Recent reports have revealed that researchers at MIT have founded an algorithm that can interpret the language of posts on social media and determine if they are sarcastic or not. This breakthrough will also help people to get protected from online abuse, as the robot can understand sarcasm better than human beings.
The tool translates emojis used in the posts to help understand the emotional subtext, and decide whether the post is sarcastic or not.
The technology, known as DeepMoji analysed 1.2 billion tweets to comprehend how 64 famous emoji were used in different tweets to convey the sarcastic message.
Researchers at MIT insisted that detecting the emoji is the only way to determine sarcasm, as no visual voice or body language can be seen in the tweets. Professor Iyad Rahwan revealed that the robot had learned the connection between a certain language and the emoji.
Research revealed that the AI (artificial intelligence) was first taught the appropriate use of different emoji in different tweets to depict the tone of the tweet, which could be happy, funny or sad. The AI then implemented this emotional understanding to translate the feeling behind those tweets.
Even though DeepMoji is not the first attempt of researchers trying to build a program to detect sarcasm, but researchers have insisted that this technology is the most advanced one to date. Moreover, the AI had a sarcasm accuracy rate of 82%, while human volunteers could detect sarcasm with an accuracy of only 76%. This also showed, that DeepMoji had a better performance than real human beings on detecting sarcasm.
Initially, the program was developed as a tool to filter racist posts on social media giant, Twitter, but now it has developed into a program that can also detect sarcasm effectively and efficiently.
A key factor in holding back monitoring tools for the past few years have been the problem of depicting sarcasm in social media posts. Many researches have attempted to create a program to carry out the task of picking sarcasm from social media posts, but none of them had a bigger breakthrough than DeepMoji.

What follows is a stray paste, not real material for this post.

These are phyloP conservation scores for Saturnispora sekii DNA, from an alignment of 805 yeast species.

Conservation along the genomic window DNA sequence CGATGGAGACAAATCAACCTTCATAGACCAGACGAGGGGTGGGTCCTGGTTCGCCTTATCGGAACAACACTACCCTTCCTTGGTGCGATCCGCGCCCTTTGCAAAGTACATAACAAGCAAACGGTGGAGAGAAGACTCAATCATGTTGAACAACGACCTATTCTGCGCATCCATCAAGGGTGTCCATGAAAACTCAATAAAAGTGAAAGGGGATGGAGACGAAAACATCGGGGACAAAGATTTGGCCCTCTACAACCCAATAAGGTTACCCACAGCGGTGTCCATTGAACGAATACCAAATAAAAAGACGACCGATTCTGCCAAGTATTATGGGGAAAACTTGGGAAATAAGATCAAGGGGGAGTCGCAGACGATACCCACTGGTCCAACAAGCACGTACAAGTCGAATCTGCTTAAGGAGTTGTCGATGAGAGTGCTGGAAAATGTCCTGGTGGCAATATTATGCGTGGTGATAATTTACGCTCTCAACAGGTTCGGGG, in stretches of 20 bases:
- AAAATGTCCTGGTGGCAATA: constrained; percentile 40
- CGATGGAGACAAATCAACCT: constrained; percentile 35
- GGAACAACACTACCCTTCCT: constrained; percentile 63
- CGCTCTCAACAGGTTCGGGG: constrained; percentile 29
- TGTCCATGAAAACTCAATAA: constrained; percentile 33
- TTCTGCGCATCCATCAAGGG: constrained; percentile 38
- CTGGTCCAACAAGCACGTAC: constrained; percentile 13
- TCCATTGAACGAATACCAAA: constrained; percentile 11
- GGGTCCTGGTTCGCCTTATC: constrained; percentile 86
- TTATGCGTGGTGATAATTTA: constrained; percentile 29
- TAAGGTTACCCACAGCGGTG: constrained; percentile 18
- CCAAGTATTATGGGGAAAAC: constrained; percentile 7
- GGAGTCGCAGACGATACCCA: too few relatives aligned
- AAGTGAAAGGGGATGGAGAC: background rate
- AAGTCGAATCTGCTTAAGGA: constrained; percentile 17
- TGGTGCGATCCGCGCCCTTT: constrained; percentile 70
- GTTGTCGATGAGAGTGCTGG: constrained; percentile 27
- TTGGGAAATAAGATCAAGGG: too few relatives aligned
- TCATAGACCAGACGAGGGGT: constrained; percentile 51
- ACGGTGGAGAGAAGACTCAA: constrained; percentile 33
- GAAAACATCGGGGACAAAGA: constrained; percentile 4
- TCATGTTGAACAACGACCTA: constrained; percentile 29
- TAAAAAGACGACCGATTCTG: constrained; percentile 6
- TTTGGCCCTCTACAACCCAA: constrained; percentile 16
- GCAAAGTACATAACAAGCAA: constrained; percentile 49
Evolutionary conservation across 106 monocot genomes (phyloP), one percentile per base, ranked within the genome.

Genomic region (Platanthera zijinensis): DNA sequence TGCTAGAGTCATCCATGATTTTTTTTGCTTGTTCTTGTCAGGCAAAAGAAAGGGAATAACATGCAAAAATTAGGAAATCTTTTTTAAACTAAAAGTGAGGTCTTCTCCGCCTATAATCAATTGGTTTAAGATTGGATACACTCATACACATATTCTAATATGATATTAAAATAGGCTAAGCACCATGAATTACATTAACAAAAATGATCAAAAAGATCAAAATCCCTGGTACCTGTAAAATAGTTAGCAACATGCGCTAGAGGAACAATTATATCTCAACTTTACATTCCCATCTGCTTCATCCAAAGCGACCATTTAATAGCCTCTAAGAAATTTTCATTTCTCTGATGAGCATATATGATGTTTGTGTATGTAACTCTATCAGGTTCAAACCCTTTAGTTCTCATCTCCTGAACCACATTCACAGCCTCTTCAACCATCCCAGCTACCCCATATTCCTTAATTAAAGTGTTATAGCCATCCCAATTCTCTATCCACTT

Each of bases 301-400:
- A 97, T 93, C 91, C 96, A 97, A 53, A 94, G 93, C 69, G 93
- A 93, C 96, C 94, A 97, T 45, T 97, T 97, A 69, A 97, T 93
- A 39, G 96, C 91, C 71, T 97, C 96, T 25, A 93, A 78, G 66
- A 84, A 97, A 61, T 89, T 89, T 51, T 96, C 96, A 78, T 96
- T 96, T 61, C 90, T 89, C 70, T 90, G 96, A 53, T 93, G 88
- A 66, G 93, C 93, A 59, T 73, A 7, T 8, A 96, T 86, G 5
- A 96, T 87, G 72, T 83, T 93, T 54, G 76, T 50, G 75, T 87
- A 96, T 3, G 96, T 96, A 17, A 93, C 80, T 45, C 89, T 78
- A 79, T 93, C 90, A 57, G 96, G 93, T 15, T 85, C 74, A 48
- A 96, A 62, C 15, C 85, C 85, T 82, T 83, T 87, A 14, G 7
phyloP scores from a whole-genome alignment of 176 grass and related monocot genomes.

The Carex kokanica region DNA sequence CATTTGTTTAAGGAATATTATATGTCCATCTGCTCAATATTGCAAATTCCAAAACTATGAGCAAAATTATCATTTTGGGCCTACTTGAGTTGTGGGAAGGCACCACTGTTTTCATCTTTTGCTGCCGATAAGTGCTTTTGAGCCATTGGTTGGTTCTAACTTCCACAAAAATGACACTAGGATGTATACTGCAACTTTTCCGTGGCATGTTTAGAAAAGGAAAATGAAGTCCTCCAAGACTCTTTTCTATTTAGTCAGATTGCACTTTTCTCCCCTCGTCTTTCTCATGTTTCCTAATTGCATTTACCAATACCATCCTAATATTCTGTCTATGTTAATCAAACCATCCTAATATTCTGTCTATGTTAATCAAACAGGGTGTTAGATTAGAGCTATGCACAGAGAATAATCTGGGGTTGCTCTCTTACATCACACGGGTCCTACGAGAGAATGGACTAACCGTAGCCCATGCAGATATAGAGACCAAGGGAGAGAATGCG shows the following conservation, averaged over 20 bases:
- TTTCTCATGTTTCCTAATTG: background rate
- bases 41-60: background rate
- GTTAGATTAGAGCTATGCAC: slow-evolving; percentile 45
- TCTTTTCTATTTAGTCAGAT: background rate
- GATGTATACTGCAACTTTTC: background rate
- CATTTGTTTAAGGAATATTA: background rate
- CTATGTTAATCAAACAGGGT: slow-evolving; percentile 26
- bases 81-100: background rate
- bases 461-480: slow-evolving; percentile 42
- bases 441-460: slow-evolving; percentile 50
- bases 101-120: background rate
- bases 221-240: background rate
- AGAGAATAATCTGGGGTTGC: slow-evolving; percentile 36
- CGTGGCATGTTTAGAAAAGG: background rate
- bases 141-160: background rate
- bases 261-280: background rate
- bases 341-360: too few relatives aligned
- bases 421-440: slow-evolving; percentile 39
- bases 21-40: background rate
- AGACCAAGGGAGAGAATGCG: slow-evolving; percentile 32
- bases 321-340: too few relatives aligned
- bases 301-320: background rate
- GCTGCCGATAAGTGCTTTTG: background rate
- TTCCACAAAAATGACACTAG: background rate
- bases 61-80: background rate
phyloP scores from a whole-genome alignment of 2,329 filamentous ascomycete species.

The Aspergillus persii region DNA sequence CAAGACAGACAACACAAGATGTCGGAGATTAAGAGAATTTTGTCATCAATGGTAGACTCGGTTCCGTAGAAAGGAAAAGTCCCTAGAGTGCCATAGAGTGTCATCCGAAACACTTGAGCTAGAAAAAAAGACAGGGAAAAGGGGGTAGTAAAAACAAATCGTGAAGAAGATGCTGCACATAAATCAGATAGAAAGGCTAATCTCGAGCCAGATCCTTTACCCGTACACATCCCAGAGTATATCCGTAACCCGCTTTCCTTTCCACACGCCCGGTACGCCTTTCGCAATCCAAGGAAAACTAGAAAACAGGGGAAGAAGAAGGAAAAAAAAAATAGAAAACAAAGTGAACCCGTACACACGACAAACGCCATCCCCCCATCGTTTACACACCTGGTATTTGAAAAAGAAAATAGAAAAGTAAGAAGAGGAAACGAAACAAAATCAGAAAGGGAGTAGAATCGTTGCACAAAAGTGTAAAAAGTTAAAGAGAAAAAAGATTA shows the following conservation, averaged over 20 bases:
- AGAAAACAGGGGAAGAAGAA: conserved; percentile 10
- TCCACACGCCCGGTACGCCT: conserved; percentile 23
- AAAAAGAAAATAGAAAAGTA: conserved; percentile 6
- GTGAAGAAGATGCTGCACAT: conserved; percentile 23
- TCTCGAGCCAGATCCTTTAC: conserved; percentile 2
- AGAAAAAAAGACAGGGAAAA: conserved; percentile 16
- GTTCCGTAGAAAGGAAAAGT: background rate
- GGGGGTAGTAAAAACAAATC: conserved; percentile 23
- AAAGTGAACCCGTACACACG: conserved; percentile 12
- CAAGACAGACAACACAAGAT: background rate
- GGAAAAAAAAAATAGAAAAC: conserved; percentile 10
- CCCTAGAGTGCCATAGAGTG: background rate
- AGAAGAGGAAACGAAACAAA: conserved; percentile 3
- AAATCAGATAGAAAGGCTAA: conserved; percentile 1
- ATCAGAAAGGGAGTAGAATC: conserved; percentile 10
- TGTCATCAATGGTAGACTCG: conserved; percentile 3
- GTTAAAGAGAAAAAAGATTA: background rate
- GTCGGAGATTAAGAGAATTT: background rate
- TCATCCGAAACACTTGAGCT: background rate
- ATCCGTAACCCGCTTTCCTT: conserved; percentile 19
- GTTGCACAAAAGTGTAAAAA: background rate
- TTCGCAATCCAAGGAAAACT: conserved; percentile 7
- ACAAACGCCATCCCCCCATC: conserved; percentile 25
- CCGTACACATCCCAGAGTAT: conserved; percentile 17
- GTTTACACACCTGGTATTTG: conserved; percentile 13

In 2014, the US Secret Service revealed that it was working on a method to pick sarcasm online on social media, with it looking to create its own social media monitoring tools as a wider plan.
Moreover, a study in the University of Lisbon last year, found a way to detect sarcasm online, by comparing tweets of the same person and determining whether the tone was sarcastic or not. The tool spotted sarcasm 87% of the times correctly, but it took a lot of time as the previous posts of the same user had to be first checked and then compared.
With the development of social media, hate speech has also increased by the same amount, with social media giants, Facebook, Twitter and YouTube finding it difficult to filter out hate material on their websites. To aid this program of eliminating hate from social media, tech giants have chosen to take help from AI, and have employed AI tools to help carry out the task to detect obscene video material and to determine to feeling behind different social media posts.